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2022-23 Premiership Rugby: Saracens, Leicester, Exeter, and Harlequins frontrunners for the title

With just over two months since the start of the 2022-23 season, the Premiership Rugby is at full steam, with some of the best teams and players in world rugby. This year marks the 36th season of the top flight of English rugby union and the fifth since the sponsor change.

The season will start and end earlier than previous seasons and take place over a slightly shorter span of 38 weeks due to changes to the global rugby calendar established in 2020 and to give more time for World Cup preparation.

Due to continuous financial issues, Worcester Warriors were barred from all competitions as of September 26, 2022. After the club was put into administration and all player and staff contracts were terminated, it was declared on October 6, 2022, that Worcester would be demoted from the Premiership. Their results were then removed from the Premiership’s records.

Also due to financial difficulties, Wasps suffered the same demise. On October 17, 2022, the club went into administration, which resulted in the dismissal of all of its players and coaching staff. The results of Wasps’ games were later removed from the Premiership’s records when it was officially announced on October 28 that they had been relegated and suspended for the remainder of the season.

Entering the season, the reigning champions are Leicester Tigers, after having claimed their 11th title in the previous season. According to latest rugby news and to bookmakers like Bet 365 – of which bettors can claim a special promotion at – Saracens are the clear favourites to win this year’s title, at 2.25 odds, followed by Leicester, at 5.50 odds. Exeter Chiefs, Harlequins and Sale are also among the top candidates for the 2022-23 title.


It is no small accomplishment for a team to make it to the final in their first season back in the top division, but there is no doubt that Saracens will be angry about their heartbreaking loss at Twickenham. They will be extremely competitive once more as a result of their shrewd additions of Hugh Tizard and Eduardo Bello, as well as the promotion of a number of talented young players from their academy.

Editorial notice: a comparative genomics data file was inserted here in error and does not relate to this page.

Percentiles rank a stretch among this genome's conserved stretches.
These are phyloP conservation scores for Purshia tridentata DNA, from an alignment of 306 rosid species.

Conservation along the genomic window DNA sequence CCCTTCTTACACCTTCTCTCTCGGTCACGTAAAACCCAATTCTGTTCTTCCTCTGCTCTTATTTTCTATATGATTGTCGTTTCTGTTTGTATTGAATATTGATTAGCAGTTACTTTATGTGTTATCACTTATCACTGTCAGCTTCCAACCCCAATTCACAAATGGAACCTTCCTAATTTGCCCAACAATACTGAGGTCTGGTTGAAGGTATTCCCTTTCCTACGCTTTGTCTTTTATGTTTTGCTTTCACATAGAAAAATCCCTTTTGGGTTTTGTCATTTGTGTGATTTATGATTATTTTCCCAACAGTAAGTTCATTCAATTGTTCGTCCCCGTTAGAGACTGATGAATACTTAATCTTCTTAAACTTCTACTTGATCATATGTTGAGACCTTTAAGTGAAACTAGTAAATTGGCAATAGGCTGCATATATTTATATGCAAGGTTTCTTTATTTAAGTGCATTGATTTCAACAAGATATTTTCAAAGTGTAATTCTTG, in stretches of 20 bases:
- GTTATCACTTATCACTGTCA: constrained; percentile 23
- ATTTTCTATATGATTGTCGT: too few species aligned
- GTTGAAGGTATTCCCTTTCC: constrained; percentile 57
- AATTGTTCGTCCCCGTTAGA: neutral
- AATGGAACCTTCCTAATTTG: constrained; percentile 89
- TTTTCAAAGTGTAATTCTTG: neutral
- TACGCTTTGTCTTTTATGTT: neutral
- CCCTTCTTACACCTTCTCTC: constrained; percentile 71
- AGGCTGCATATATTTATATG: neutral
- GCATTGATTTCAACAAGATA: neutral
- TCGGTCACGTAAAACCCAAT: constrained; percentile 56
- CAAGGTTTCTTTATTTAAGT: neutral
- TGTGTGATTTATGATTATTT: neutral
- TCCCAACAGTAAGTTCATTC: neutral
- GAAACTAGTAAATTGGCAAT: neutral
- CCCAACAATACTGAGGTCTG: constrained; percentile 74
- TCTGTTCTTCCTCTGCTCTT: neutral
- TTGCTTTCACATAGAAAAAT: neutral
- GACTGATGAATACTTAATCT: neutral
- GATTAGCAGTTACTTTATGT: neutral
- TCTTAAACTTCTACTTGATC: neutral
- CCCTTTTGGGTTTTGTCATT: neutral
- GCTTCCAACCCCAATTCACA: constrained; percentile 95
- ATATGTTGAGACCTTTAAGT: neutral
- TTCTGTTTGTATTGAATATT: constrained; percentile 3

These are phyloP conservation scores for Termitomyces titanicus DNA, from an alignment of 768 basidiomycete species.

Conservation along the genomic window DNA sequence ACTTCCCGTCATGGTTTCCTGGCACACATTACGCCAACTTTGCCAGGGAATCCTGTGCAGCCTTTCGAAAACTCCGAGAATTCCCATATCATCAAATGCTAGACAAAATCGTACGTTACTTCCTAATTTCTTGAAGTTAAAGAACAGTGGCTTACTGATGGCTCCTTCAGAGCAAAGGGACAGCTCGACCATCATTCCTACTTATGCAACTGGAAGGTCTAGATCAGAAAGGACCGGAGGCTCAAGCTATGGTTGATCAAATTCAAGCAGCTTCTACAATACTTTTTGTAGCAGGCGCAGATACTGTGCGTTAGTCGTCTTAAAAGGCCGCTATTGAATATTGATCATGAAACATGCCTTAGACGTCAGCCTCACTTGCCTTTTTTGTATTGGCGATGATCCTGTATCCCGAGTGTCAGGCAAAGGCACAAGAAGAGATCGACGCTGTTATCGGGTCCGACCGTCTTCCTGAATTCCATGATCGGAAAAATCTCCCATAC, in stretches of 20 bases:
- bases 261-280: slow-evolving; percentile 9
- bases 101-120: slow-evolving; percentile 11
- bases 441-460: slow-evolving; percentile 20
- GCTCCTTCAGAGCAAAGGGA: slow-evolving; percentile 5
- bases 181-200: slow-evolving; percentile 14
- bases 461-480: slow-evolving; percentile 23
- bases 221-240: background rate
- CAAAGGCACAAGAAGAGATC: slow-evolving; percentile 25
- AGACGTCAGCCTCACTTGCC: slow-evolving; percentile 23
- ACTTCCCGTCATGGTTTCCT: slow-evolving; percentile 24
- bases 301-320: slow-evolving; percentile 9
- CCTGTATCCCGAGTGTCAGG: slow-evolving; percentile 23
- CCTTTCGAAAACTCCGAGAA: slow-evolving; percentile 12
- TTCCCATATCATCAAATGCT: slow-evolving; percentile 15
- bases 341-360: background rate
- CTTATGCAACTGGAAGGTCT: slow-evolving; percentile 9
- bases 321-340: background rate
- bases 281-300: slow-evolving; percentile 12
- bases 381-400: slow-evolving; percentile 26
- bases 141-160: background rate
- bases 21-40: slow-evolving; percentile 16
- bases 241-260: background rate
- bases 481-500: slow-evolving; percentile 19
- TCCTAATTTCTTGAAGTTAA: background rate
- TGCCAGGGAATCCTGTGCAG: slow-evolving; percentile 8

Last season, the coaches focused their efforts on heavily rotating the team, and this term, they will reap the benefits. The scrum-half position is still a worry, but Saracens and Leicester’s triumphs in 2017 demonstrated the power of a strategy based on strong defense and precise kicking.


The defending champions must believe that there is still room for progress after last season’s success early in the Steve Borthwick project, strengthened by the star arrivals of Handré Pollard and Anthony Watson.

That being said, there are a lot of leadership gaps to be filled now that Ellis Genge and George Ford have left the team. Hanro Liebenberg did a fantastic job filling in as captain last year, but it’s said that winning a championship is easier than defending one, so Leicester may find it more challenging this year without Ford’s game-management from fly-half.

Exeter Chiefs

It’s unclear exactly what went amiss at Exeter last season, and even if the new rule changes somewhat lessened their close-range scoring weapon, it wasn’t the only issue at the club. Rob Baxter is one of the few people you would want to lead the off-season analysis, and even though he has had difficulty keeping his team under the salary cap, he has a core starting group that most rugby directors would be envious of.

Baxter will want to have Sam Simmonds and Henry Slade available as soon as possible because they will both have benefited from a period of rest. A change in the coaching staff could also bring some improvement.


In the semi-final of the previous season, Saracens ultimately exposed Harlequin’s propensity to rely too heavily on André Esterhuizen’s ball-carrying, but given how efficient it can be, it was somewhat expected.

Hugh Tizard’s departure is a setback because he was one of the Premiership’s top players last season, but Will Evans’ immediate availability is a big plus. Marcus Smith is feeling the pressure of a huge season as the World Cup approaches and his form naturally peaked toward the end of the last one. The real concern, however, is whether the coaches can maintain the enthusiasm that has made this team such a joy to watch in past seasons.


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